Morning Smokers at Higher Cancer Risk

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NEW YORK (MainStreet) — Smoking is generally hazardous to a person’s health, but, researchers have discovered, it’s extra dangerous to those in the habit of lighting up first thing in the morning.

According to a new report published in the American Cancer Society’s online journal Cancer, smokers who tend to take their first cigarette soon after they wake up may have a higher risk of developing lung and head and neck cancers than smokers who refrain from lighting up right away.

Researchers reached this conclusion by analyzing 4,775 lung cancer cases and 2,835 control cases, all regular cigarette smokers. They also analyzed 1,055 head and neck cancer cases and 795 controls, all with a history of smoking.

In the first analysis, they discovered that individuals who smoked 31 to 60 minutes after waking up were 1.31 times as likely to develop lung cancer as those who waited more than 60 minutes to take their first daily drag. Those who smoked within 30 minutes were 1.79 times as likely to develop lung  cancer when compared to the group able to refrain an hour or more.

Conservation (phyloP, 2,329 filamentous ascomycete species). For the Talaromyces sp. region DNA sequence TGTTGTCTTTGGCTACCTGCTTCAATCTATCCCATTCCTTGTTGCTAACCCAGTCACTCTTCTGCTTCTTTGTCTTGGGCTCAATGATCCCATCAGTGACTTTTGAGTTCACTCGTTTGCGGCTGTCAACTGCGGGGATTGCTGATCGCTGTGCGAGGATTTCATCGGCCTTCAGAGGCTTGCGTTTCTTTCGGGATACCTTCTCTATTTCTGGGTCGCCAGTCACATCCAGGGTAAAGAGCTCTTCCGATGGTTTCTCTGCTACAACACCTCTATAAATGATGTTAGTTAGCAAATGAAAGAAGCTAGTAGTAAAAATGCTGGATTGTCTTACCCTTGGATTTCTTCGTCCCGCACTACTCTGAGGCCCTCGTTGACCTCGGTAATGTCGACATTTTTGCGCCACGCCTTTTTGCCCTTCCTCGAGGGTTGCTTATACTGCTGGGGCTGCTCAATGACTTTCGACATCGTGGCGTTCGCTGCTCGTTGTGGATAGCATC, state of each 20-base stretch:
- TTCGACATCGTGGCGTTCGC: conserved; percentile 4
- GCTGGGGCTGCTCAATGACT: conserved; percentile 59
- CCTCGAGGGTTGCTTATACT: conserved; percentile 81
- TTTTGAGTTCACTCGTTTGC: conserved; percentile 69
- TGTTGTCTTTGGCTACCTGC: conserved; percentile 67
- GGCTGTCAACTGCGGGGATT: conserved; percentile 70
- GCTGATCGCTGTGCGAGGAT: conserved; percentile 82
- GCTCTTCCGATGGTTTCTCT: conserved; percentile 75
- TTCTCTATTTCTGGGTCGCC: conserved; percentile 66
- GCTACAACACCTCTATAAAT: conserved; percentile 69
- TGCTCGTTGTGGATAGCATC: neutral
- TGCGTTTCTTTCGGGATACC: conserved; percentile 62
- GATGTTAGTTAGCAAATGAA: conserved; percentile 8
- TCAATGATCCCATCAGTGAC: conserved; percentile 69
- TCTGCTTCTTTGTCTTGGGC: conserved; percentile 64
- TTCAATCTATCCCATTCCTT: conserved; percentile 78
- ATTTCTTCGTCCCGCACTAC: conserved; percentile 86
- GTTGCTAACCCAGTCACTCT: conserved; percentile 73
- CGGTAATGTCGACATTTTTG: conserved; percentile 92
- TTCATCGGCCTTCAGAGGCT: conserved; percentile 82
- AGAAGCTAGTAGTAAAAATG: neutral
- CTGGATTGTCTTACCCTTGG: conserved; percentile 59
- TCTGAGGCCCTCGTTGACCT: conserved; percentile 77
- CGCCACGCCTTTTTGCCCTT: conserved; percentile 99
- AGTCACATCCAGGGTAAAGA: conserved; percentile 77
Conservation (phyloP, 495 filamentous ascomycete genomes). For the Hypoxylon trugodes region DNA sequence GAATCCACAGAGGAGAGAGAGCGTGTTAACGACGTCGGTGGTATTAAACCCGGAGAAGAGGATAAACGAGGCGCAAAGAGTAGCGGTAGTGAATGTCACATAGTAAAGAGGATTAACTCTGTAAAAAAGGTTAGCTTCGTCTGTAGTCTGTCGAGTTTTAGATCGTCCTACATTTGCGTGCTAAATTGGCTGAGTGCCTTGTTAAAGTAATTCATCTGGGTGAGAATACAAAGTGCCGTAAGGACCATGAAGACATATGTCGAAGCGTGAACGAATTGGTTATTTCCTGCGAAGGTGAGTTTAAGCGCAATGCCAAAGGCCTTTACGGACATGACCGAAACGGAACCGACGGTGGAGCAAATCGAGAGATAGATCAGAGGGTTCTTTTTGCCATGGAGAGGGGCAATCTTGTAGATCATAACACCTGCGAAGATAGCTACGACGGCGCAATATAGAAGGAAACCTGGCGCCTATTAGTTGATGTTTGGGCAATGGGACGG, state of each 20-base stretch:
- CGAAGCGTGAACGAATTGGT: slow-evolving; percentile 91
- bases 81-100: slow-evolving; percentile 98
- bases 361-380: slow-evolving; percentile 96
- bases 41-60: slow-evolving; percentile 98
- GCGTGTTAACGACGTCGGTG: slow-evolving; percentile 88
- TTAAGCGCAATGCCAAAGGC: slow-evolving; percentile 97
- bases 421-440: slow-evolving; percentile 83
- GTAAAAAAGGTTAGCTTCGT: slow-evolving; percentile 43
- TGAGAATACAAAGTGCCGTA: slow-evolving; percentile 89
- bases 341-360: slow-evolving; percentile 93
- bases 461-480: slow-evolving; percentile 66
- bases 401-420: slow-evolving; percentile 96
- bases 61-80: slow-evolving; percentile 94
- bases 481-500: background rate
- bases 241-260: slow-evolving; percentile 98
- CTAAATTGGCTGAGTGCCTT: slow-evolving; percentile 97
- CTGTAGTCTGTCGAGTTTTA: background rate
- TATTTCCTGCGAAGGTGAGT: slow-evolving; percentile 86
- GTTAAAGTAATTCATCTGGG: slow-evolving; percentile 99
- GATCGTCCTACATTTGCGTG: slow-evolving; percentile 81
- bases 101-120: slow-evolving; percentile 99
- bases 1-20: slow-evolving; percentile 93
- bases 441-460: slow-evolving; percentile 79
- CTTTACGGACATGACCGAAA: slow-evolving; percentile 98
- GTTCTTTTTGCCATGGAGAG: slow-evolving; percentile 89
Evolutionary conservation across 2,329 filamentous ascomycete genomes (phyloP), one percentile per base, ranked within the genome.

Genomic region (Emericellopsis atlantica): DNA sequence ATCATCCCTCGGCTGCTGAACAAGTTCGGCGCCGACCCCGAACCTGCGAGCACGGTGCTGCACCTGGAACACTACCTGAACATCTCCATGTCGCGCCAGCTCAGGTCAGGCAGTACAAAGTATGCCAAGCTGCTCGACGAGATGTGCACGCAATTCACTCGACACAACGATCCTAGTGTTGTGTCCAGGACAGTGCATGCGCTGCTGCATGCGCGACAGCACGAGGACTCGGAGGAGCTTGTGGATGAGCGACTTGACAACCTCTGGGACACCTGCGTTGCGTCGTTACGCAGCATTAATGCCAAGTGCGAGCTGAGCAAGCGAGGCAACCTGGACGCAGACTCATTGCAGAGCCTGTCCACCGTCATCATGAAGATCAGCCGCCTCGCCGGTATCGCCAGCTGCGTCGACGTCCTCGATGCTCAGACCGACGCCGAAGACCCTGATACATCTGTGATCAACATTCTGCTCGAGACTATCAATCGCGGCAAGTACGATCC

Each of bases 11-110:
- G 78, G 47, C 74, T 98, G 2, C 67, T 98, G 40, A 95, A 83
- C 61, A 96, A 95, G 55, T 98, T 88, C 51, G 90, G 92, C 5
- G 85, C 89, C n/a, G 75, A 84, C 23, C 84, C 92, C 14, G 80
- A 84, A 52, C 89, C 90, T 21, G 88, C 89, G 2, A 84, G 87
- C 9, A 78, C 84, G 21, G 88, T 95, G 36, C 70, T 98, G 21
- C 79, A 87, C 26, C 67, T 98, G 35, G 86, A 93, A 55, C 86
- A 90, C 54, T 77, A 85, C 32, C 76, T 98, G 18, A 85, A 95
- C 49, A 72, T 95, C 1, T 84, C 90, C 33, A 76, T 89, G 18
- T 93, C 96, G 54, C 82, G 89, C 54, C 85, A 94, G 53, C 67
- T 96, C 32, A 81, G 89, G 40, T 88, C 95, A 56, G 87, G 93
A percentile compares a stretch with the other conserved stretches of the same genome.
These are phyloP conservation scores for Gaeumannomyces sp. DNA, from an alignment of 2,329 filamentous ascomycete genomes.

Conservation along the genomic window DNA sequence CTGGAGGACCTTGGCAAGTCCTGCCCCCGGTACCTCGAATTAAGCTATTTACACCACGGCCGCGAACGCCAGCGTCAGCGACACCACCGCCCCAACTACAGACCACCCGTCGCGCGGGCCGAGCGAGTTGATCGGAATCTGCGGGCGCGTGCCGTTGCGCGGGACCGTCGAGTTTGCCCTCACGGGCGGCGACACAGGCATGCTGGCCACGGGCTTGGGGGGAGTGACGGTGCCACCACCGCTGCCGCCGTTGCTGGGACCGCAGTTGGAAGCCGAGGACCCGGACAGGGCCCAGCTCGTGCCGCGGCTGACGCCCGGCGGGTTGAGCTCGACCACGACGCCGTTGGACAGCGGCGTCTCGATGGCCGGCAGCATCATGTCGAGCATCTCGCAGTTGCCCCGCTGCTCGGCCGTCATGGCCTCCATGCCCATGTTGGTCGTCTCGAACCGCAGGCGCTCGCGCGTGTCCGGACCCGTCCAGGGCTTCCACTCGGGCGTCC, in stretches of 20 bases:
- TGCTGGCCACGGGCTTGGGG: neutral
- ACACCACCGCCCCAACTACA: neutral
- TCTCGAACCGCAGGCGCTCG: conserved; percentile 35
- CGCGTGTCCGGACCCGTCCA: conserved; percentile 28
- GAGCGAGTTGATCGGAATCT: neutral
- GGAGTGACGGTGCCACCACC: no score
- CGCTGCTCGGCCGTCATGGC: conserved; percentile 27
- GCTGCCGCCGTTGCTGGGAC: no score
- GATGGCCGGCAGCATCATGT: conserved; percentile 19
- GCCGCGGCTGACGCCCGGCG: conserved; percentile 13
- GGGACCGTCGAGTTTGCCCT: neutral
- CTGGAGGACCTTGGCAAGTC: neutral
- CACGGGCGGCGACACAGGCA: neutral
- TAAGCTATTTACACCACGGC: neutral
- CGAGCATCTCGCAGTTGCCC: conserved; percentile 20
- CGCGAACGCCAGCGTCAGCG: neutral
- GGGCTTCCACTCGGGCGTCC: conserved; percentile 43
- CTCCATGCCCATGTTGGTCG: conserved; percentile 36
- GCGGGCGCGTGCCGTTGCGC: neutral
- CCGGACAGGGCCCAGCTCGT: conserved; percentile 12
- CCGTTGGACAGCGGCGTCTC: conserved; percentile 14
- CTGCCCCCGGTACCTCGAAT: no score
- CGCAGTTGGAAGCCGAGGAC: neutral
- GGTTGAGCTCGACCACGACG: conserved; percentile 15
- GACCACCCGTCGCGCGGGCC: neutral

The head and neck cancer analysis revealed that individuals who smoked 31 to 60 minutes after waking were 1.42 times as likely to develop head and neck cancer when compared with individuals who smoked more than 60 minutes after getting up in the morning. Those who smoked within 30 minutes were 1.59 times as likely to develop head and neck cancer.

Joshua Muscat, lead author of the study from the Pennsylvania State University College of Medicine, said the increased likelihood of cancer in early-morning smokers is most likely related to their overall dependence on nicotine.

“These smokers have higher levels of nicotine and possibly other tobacco toxins in their body, and they may be more addicted than smokers who refrain from smoking for a half hour or more,” Muscat explained in a press release. He added that heightened levels of nicotine dependence may be caused by “a combination of genetic and personal factors that cause a higher dependence to nicotine.”

The study was conducted to shed light on why some smokers get cancer while others do not, in an an attempt to find out what demographics would benefit most from targeted smoking cessation programs.

As a result of the findings, researchers are recommending that those who smoke as soon as they get up should participate in this type of programming since it can help reduce tobacco’s negative health effects as well as the costs associated with its use.

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